Solid Waste

We hear from the author and journalist on secondhand clothing, the fashion industry’s addiction to cheap fossil fuels and how to break the waste cycle

Jessica Schreiber: ‘It’s just too easy and convenient to throw things away’

By | Olivia Sullivan
Zero Waste Campaign, Associate

We need to make it easier for clothing companies to reuse and recycle. Policy, data collection and nonprofits can help.

We hear from the fashion industry expert and journalist on tech solutions to clothing overstock problems and how policy can drive industry change

News Release | U.S. PIRG Education Fund | Solid Waste

U.S. PIRG Education Fund urges the public to hold Coca-Cola accountable on its pledge to reduce plastic use

The Coca-Cola Company, a top plastic polluter according to a 2020 Brand Audit from the nonprofit Break Free From Plastic, announced a new commitment today to start using plastic bottles made with 100 percent recycled plastic for select brands in some U.S. states. According to the company, it would account for a nearly 20 percent reduction of new plastic used in North America compared to 2018. The commitment follows similar ones made by other major consumer goods companies, recently documented by U.S. PIRG Education Fund.

Coming clean on fast fashion’s wasteful secret

By | Olivia Sullivan
Zero Waste Campaign, Associate

This year’s brands are overwhelmed with record amounts of accumulated overstock because of COVID-19 lockdowns. All that clothing has to go somewhere if it’s not being sold.

Progress or more of the same from top corporate plastic polluters?

By | Haley Clinton
Zero Waste Campaign, Associate

For the third year in a row, the list of the largest plastic polluters in the world remains pretty much the same. According to the 2020 Brand Audit Report by Break Free From Plastic, the corporations responsible for polluting the greatest amount of plastic waste are, in order: The Coca-Cola Company; PepsiCo; Nestlé; Unilever; Mondelez International; Mars, Inc.; Procter & Gamble; Philip Morris International; Colgate-Palmolive; and Perfetti Van Melle.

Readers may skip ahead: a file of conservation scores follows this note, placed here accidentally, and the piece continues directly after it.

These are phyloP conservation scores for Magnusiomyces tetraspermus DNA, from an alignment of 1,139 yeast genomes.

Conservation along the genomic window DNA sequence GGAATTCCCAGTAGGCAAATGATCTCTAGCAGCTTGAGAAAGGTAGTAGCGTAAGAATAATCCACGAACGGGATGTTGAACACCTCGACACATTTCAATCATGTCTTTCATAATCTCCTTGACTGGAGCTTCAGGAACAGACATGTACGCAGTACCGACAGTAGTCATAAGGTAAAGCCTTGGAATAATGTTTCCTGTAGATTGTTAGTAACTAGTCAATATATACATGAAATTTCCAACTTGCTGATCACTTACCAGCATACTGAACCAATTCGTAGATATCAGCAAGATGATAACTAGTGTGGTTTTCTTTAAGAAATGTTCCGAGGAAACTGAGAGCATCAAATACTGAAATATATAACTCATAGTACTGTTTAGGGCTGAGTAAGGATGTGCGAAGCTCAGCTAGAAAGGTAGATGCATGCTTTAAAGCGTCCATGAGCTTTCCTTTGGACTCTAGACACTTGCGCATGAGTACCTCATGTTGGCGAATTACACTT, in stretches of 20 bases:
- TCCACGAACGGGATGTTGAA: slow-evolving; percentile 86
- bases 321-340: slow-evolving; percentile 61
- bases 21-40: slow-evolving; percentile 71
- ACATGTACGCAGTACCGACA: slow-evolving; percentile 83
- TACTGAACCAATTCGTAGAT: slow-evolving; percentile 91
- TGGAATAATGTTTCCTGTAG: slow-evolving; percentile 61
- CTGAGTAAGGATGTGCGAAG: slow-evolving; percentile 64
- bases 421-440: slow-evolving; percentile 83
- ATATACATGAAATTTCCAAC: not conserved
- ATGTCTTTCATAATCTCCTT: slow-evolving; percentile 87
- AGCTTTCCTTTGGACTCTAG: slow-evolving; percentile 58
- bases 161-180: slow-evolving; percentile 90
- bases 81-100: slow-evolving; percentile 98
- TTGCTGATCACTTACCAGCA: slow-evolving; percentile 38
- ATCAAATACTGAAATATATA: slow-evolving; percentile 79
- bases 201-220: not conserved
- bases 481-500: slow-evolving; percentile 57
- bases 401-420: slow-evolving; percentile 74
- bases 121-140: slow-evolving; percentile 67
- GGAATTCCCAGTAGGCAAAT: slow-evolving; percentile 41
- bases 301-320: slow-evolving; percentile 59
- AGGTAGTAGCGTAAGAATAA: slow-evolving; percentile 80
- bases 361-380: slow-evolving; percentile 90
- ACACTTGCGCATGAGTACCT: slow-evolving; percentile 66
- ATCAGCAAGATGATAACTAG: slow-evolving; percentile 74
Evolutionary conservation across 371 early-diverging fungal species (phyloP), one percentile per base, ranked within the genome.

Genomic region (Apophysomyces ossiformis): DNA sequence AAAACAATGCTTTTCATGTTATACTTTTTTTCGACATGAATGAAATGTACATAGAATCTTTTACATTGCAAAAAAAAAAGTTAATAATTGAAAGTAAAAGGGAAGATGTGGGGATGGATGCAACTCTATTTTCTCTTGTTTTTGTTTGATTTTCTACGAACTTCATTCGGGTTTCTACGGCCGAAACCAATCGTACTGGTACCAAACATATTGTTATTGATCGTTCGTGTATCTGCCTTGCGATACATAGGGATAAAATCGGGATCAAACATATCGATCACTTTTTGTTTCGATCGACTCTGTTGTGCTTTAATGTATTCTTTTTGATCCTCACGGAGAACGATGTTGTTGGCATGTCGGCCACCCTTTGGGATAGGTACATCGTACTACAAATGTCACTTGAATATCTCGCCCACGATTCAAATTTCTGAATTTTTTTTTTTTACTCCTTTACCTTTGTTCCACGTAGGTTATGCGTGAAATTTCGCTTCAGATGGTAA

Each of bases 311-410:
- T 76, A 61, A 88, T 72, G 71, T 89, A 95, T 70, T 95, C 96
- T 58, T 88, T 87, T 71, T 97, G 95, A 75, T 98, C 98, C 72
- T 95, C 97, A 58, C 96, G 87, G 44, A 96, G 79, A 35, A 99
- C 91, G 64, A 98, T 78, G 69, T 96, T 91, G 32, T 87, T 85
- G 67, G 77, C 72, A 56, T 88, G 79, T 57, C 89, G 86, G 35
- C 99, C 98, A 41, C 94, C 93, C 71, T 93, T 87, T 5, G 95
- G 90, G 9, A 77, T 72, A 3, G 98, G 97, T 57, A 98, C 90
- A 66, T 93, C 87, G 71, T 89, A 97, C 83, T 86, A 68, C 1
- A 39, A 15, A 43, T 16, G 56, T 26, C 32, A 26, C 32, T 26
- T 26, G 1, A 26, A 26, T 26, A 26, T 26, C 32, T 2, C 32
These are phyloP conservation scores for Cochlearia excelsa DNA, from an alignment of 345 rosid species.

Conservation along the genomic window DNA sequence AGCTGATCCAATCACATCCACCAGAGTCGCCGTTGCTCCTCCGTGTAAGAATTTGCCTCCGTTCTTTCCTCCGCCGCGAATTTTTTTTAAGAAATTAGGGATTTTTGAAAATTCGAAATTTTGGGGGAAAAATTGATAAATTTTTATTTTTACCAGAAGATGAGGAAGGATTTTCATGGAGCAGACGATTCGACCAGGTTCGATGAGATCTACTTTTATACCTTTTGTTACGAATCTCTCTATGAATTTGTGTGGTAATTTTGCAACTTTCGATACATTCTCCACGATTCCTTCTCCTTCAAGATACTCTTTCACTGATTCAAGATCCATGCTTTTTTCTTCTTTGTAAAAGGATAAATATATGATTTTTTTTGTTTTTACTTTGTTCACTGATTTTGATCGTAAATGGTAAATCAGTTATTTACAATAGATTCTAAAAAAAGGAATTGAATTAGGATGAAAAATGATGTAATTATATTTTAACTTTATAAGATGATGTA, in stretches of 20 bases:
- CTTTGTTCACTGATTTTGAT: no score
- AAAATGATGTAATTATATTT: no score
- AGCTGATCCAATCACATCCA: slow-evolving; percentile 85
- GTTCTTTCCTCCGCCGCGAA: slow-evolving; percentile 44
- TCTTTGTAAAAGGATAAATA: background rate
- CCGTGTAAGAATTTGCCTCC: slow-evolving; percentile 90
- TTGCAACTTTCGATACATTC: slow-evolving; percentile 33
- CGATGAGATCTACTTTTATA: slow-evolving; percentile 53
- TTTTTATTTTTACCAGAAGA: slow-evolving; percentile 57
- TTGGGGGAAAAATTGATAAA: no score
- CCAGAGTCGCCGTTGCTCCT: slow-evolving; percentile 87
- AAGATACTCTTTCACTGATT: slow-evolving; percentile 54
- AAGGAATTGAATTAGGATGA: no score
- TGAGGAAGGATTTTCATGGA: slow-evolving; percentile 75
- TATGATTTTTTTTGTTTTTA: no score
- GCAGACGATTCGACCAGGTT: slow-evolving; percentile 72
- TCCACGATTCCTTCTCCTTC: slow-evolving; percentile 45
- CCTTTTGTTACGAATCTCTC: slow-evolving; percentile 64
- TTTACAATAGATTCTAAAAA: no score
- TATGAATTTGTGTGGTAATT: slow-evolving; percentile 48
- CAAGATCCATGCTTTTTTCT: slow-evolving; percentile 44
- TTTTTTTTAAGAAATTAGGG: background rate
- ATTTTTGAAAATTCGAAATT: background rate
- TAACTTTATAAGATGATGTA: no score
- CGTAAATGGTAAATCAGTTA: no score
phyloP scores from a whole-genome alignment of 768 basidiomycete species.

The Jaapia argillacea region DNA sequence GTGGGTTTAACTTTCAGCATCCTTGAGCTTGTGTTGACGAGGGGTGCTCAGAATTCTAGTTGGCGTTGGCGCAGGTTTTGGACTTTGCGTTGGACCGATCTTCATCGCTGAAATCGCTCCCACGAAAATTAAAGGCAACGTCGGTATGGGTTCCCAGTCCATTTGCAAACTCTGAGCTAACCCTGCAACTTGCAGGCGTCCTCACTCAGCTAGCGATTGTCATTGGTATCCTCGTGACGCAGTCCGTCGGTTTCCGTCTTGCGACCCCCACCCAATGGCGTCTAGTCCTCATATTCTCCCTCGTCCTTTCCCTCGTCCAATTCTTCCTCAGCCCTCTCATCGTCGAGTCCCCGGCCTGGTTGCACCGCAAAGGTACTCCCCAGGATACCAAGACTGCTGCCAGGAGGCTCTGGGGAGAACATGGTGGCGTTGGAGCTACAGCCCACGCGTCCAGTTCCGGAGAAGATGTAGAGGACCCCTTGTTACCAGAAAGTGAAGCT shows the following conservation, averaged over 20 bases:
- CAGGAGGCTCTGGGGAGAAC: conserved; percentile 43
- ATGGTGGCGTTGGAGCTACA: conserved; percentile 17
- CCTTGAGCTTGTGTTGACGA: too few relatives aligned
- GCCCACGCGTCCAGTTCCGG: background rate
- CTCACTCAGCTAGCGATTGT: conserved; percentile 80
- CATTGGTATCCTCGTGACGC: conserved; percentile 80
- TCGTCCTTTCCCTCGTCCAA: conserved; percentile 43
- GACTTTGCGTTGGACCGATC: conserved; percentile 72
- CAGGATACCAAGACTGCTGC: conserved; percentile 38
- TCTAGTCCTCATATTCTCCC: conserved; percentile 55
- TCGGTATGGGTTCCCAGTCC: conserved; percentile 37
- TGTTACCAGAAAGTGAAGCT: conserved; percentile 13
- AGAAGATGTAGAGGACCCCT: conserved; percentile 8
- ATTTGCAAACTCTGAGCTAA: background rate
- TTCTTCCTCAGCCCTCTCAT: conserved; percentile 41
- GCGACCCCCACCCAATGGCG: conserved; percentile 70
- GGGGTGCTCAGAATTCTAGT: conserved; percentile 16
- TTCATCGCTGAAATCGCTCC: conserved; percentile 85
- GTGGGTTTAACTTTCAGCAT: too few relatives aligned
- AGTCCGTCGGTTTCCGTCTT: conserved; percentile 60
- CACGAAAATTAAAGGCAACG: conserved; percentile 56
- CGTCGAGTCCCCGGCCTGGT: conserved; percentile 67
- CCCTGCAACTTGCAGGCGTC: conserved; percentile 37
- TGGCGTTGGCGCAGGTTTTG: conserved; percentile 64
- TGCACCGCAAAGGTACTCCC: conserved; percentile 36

Plastic is a problem not just for our environment, but also for our health. Chemicals used to make plastics anti-microbial, flame retardant, and more, can be toxic.

16 ways to have a zero waste holiday in 2020

By | Haley Clinton
Zero Waste Campaign, Associate

With many cancelling annual gatherings, this is the year to think of ways to have a more sustainable, zero waste holiday season. Here are some ideas:

News Release | WashPIRG Foundation | Solid Waste

Washington groups urge Whole Foods: Put planet over plastic and eliminate plastic packaging

Environment Washington Research & Policy Center, WashPIRG Foundation and other nonprofits launched a campaign in Washington alongside national partners on Tuesday calling on Whole Foods to change its practices on plastic packaging. The decision comes after the supermarket chain received an “F” for its policies on single-use plastic packaging from As You Sow, an environmental shareholder advocacy nonprofit. 

Report | WashPIRG Foundation and Environment Washington Research & Policy Center | Solid Waste

Beyond Single-use Plastics

Every day, we use millions of plastic bags, straws and utensils, and foam cups and containers for just a few minutes before tossing them, and then they can pollute our environment for hundreds of years. We can protect our health and marine animals by banning or limiting these products, as hundreds of communities and nine states have already done. Banning Single-use Plastics describes the specific problems, actions, and best practices for reducing these polluting items.

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